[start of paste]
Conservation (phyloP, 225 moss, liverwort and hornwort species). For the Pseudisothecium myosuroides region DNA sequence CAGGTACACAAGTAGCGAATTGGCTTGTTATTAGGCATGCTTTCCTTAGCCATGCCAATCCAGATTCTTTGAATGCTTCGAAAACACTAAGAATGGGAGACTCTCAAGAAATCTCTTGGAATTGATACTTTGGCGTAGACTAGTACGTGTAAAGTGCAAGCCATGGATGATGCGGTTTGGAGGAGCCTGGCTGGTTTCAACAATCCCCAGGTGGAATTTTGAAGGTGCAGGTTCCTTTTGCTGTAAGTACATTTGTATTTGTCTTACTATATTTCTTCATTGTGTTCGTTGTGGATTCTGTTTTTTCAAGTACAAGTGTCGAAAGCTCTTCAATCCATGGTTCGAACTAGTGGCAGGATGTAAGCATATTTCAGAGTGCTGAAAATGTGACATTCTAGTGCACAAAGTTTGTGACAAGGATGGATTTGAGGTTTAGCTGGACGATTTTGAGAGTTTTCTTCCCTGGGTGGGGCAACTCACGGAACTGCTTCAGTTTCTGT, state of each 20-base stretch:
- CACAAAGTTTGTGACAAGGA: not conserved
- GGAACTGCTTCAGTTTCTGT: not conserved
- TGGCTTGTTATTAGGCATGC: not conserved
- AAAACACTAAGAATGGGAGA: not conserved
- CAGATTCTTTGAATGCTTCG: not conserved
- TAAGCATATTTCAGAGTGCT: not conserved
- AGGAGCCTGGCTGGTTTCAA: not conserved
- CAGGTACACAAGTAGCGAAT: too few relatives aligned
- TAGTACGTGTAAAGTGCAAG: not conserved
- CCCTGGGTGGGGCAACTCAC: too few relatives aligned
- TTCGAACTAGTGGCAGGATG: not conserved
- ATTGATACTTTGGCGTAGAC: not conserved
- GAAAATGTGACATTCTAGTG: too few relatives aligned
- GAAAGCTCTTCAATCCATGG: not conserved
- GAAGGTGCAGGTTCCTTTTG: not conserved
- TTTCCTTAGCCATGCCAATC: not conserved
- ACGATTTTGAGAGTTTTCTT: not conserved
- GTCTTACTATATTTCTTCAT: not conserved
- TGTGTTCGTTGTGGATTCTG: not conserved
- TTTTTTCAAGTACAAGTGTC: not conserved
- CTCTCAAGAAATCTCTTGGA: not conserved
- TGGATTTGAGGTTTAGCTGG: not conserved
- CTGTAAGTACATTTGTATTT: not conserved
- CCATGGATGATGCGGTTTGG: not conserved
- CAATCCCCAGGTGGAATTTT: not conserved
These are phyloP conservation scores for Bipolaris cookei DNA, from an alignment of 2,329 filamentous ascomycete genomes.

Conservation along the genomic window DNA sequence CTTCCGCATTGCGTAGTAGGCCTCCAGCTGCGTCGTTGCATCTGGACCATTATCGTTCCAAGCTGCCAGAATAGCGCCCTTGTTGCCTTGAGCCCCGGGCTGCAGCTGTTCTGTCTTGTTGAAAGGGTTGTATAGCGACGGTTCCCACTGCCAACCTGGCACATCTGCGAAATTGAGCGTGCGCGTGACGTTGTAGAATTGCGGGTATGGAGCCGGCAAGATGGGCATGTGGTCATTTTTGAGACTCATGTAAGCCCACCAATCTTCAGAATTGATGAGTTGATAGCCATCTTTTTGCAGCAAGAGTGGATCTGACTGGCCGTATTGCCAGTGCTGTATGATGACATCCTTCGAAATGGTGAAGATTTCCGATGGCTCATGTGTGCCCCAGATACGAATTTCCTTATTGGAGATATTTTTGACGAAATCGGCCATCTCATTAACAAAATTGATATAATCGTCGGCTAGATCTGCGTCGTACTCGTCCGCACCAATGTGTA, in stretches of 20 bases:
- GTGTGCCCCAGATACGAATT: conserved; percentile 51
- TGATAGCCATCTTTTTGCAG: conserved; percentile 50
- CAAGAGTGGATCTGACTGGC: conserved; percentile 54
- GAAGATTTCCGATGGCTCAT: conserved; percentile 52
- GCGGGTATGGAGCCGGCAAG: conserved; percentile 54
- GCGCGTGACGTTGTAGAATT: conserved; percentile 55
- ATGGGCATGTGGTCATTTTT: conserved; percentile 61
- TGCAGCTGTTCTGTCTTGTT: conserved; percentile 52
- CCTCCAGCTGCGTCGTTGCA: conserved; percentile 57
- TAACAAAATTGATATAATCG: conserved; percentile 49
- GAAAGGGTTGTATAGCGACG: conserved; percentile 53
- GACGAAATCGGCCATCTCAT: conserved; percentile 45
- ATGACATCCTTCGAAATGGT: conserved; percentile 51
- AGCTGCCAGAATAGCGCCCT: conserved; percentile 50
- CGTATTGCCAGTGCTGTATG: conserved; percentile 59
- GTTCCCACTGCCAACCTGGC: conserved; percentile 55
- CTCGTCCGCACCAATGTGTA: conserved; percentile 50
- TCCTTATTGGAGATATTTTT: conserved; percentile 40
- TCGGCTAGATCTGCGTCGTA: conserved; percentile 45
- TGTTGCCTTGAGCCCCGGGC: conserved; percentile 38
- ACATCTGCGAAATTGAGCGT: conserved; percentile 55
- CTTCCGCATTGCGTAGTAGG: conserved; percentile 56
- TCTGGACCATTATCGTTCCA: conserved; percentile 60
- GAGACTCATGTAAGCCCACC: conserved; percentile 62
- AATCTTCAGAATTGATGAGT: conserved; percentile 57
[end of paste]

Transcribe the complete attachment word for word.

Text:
Conservation (phyloP, 225 moss, liverwort and hornwort species). For the Pseudisothecium myosuroides region DNA sequence CAGGTACACAAGTAGCGAATTGGCTTGTTATTAGGCATGCTTTCCTTAGCCATGCCAATCCAGATTCTTTGAATGCTTCGAAAACACTAAGAATGGGAGACTCTCAAGAAATCTCTTGGAATTGATACTTTGGCGTAGACTAGTACGTGTAAAGTGCAAGCCATGGATGATGCGGTTTGGAGGAGCCTGGCTGGTTTCAACAATCCCCAGGTGGAATTTTGAAGGTGCAGGTTCCTTTTGCTGTAAGTACATTTGTATTTGTCTTACTATATTTCTTCATTGTGTTCGTTGTGGATTCTGTTTTTTCAAGTACAAGTGTCGAAAGCTCTTCAATCCATGGTTCGAACTAGTGGCAGGATGTAAGCATATTTCAGAGTGCTGAAAATGTGACATTCTAGTGCACAAAGTTTGTGACAAGGATGGATTTGAGGTTTAGCTGGACGATTTTGAGAGTTTTCTTCCCTGGGTGGGGCAACTCACGGAACTGCTTCAGTTTCTGT, state of each 20-base stretch:
- CACAAAGTTTGTGACAAGGA: not conserved
- GGAACTGCTTCAGTTTCTGT: not conserved
- TGGCTTGTTATTAGGCATGC: not conserved
- AAAACACTAAGAATGGGAGA: not conserved
- CAGATTCTTTGAATGCTTCG: not conserved
- TAAGCATATTTCAGAGTGCT: not conserved
- AGGAGCCTGGCTGGTTTCAA: not conserved
- CAGGTACACAAGTAGCGAAT: too few relatives aligned
- TAGTACGTGTAAAGTGCAAG: not conserved
- CCCTGGGTGGGGCAACTCAC: too few relatives aligned
- TTCGAACTAGTGGCAGGATG: not conserved
- ATTGATACTTTGGCGTAGAC: not conserved
- GAAAATGTGACATTCTAGTG: too few relatives aligned
- GAAAGCTCTTCAATCCATGG: not conserved
- GAAGGTGCAGGTTCCTTTTG: not conserved
- TTTCCTTAGCCATGCCAATC: not conserved
- ACGATTTTGAGAGTTTTCTT: not conserved
- GTCTTACTATATTTCTTCAT: not conserved
- TGTGTTCGTTGTGGATTCTG: not conserved
- TTTTTTCAAGTACAAGTGTC: not conserved
- CTCTCAAGAAATCTCTTGGA: not conserved
- TGGATTTGAGGTTTAGCTGG: not conserved
- CTGTAAGTACATTTGTATTT: not conserved
- CCATGGATGATGCGGTTTGG: not conserved
- CAATCCCCAGGTGGAATTTT: not conserved
These are phyloP conservation scores for Bipolaris cookei DNA, from an alignment of 2,329 filamentous ascomycete genomes.

Conservation along the genomic window DNA sequence CTTCCGCATTGCGTAGTAGGCCTCCAGCTGCGTCGTTGCATCTGGACCATTATCGTTCCAAGCTGCCAGAATAGCGCCCTTGTTGCCTTGAGCCCCGGGCTGCAGCTGTTCTGTCTTGTTGAAAGGGTTGTATAGCGACGGTTCCCACTGCCAACCTGGCACATCTGCGAAATTGAGCGTGCGCGTGACGTTGTAGAATTGCGGGTATGGAGCCGGCAAGATGGGCATGTGGTCATTTTTGAGACTCATGTAAGCCCACCAATCTTCAGAATTGATGAGTTGATAGCCATCTTTTTGCAGCAAGAGTGGATCTGACTGGCCGTATTGCCAGTGCTGTATGATGACATCCTTCGAAATGGTGAAGATTTCCGATGGCTCATGTGTGCCCCAGATACGAATTTCCTTATTGGAGATATTTTTGACGAAATCGGCCATCTCATTAACAAAATTGATATAATCGTCGGCTAGATCTGCGTCGTACTCGTCCGCACCAATGTGTA, in stretches of 20 bases:
- GTGTGCCCCAGATACGAATT: conserved; percentile 51
- TGATAGCCATCTTTTTGCAG: conserved; percentile 50
- CAAGAGTGGATCTGACTGGC: conserved; percentile 54
- GAAGATTTCCGATGGCTCAT: conserved; percentile 52
- GCGGGTATGGAGCCGGCAAG: conserved; percentile 54
- GCGCGTGACGTTGTAGAATT: conserved; percentile 55
- ATGGGCATGTGGTCATTTTT: conserved; percentile 61
- TGCAGCTGTTCTGTCTTGTT: conserved; percentile 52
- CCTCCAGCTGCGTCGTTGCA: conserved; percentile 57
- TAACAAAATTGATATAATCG: conserved; percentile 49
- GAAAGGGTTGTATAGCGACG: conserved; percentile 53
- GACGAAATCGGCCATCTCAT: conserved; percentile 45
- ATGACATCCTTCGAAATGGT: conserved; percentile 51
- AGCTGCCAGAATAGCGCCCT: conserved; percentile 50
- CGTATTGCCAGTGCTGTATG: conserved; percentile 59
- GTTCCCACTGCCAACCTGGC: conserved; percentile 55
- CTCGTCCGCACCAATGTGTA: conserved; percentile 50
- TCCTTATTGGAGATATTTTT: conserved; percentile 40
- TCGGCTAGATCTGCGTCGTA: conserved; percentile 45
- TGTTGCCTTGAGCCCCGGGC: conserved; percentile 38
- ACATCTGCGAAATTGAGCGT: conserved; percentile 55
- CTTCCGCATTGCGTAGTAGG: conserved; percentile 56
- TCTGGACCATTATCGTTCCA: conserved; percentile 60
- GAGACTCATGTAAGCCCACC: conserved; percentile 62
- AATCTTCAGAATTGATGAGT: conserved; percentile 57